• Suitability of technologies: Water storage and technologies presentation were suitable to boost smallholder adaptation to climate change, however, the different set up may demand different technologies.
  • Initial costs: Relatively higher costs of various otherwise good technologies may asphyxiate efforts by smallholder farmers to adapt them.
  • Multi-use: Most of the water storage facilities are attracting diverse use like aquaculture and unintended use mainly for domestic purposes. Multiple use approach to identify the priority for farmers for proper designing of some of these technologies should be considered.
  • Communal water management: Need for and challenges experienced in communal water management options invites and should involve government agencies for sustainability.
  • Research and climate information is important for developing better informed and cheaper options based on local experience.

Towards the tail end of the workshop, participants were presented with an opportunity to present their thoughts on some of the questions asked earlier. The questions sort to expose some of the key points of consideration when implementing water storage and application systems, best methods to sustain and upscale pilots where adaptation technologies were initially subsidized. The role of research and information in smallholder resilience and focal areas government efforts should bridge. The participants had a round table discussion and the discussion points were presented by a representative from each group. The following were the key points;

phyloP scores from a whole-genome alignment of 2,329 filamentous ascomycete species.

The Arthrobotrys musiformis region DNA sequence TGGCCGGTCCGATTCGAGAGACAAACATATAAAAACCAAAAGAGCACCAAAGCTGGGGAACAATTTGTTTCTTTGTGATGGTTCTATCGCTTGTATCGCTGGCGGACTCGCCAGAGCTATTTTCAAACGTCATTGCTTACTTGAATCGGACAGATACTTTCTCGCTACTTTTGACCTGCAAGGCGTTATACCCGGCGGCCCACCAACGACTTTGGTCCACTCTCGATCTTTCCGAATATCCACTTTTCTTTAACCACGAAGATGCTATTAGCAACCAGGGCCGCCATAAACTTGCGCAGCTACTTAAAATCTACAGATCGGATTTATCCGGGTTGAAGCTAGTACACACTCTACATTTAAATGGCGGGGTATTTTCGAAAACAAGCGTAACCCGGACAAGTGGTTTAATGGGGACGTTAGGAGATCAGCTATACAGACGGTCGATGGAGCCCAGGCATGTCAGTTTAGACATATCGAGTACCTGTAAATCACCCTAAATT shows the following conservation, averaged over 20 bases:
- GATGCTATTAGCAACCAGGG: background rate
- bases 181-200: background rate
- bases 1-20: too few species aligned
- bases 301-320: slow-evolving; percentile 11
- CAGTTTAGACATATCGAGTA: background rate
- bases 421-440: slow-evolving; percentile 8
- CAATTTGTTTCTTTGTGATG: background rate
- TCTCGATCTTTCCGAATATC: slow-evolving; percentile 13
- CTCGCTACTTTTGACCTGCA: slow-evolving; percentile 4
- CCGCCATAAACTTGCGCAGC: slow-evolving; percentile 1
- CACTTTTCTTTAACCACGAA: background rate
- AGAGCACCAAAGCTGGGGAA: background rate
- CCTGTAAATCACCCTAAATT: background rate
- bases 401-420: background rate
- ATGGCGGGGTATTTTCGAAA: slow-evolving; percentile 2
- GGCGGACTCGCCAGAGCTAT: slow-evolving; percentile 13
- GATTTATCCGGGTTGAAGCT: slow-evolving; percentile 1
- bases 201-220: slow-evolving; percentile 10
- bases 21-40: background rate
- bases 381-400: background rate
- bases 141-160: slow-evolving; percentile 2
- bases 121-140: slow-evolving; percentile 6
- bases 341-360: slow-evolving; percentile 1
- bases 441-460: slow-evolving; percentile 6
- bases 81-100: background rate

• Technologies that targets smallholder farmers must consider costs of adoption, maintenance and duration for breakeven.
  • Supply chain should be well established to increase access of technologies by farmers.
  • Water storage and application systems should be user and friendly, gender sensitive and where training is necessary, it should be affordable and accessible.
  • There is the need to identify needs and priorities of the small holders before implementing water storage and supply systems.
  • Research on risks and better collection and assimilation of climate information is necessary to develop resilient systems.
  • It aids in finding out the affordable technologies for the small scale farmers
  • Priority areas: gathering info on weather systems which can guide the farmers
  • More dissemination and publications of information and collaboration are necessary to explore synergies among different organization for the benefit of the farmer.

A wrap-up session chaired by Ms. Kauv Ly Yann. The workshop was successful as the presentations elicited various comments and inquiries from participant’s evidence of interest the presentation generated. The key presentation on the study findings on water use efficiency and storage systems received positive critiques and suggestions from participants and which will be useful in enriching the study report. It was also evident that majority of the participant work with smallholder farmers and were in harmony that water management for smallholder agriculture constitutes a large portion for smallholder resiliency to climate change. The workshop was officially closed by Ms. Marieke van Schie.